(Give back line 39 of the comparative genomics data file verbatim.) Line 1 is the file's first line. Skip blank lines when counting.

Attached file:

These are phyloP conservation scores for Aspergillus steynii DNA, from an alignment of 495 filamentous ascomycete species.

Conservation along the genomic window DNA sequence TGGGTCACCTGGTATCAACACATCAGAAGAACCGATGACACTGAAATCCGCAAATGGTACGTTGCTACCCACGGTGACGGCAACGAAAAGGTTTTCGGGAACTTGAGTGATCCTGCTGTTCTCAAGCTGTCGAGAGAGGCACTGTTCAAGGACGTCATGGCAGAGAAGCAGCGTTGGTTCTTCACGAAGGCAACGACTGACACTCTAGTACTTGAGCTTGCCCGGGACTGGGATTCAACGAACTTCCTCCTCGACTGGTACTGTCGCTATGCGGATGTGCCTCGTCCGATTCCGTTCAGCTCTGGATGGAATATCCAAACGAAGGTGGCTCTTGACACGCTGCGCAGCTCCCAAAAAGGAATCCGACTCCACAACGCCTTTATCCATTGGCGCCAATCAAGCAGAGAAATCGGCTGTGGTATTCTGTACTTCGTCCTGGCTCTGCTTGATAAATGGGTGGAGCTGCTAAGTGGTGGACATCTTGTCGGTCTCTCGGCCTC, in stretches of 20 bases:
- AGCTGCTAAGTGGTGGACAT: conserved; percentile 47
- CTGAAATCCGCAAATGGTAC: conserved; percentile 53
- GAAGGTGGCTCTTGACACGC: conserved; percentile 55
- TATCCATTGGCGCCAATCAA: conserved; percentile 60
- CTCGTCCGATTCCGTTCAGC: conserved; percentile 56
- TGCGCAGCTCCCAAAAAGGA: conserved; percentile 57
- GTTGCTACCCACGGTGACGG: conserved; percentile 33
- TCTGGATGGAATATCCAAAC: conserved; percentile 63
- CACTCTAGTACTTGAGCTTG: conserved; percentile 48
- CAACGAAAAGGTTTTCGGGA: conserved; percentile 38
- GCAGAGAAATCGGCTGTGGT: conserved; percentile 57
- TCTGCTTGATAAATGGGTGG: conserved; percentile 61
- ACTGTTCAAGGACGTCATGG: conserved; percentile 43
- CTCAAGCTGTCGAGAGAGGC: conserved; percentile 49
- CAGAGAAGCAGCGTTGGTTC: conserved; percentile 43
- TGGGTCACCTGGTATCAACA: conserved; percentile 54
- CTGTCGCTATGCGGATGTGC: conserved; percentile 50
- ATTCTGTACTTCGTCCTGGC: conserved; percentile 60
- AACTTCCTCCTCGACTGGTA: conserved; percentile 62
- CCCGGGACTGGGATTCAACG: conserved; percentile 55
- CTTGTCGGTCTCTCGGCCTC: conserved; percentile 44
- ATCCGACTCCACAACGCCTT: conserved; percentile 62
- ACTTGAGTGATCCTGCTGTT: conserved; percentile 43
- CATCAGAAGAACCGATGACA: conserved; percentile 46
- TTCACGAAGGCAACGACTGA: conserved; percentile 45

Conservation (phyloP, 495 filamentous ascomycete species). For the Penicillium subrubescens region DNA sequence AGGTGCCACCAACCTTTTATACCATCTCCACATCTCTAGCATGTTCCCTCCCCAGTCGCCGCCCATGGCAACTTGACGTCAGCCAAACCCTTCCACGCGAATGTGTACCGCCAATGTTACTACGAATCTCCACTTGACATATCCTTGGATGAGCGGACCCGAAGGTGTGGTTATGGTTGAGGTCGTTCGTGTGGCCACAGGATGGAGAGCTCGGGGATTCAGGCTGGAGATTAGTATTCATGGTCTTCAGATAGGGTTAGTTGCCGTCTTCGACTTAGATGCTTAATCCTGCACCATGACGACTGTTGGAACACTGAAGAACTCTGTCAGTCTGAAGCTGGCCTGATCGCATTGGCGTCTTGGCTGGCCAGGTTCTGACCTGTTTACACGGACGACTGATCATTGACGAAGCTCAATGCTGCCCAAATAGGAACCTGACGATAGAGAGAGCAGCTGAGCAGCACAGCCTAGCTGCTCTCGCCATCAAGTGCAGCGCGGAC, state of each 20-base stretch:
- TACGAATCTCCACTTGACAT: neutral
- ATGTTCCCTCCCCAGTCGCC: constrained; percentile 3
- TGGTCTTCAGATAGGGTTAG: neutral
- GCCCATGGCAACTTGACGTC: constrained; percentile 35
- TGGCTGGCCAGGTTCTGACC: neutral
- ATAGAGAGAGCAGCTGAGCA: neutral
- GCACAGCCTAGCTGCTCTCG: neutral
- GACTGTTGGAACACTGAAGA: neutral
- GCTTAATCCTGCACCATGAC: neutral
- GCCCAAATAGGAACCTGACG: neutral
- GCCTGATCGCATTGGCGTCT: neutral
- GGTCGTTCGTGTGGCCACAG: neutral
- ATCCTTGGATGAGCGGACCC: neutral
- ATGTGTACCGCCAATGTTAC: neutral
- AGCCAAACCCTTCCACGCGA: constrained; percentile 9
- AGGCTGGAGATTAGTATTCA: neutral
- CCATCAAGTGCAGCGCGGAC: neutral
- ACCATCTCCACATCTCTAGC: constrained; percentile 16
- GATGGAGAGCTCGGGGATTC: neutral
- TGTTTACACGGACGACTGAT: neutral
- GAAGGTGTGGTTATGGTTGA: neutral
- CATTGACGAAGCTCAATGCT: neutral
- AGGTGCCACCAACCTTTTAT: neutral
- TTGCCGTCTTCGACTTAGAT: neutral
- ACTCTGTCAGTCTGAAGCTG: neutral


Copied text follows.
- GCCTGATCGCATTGGCGTCT: neutral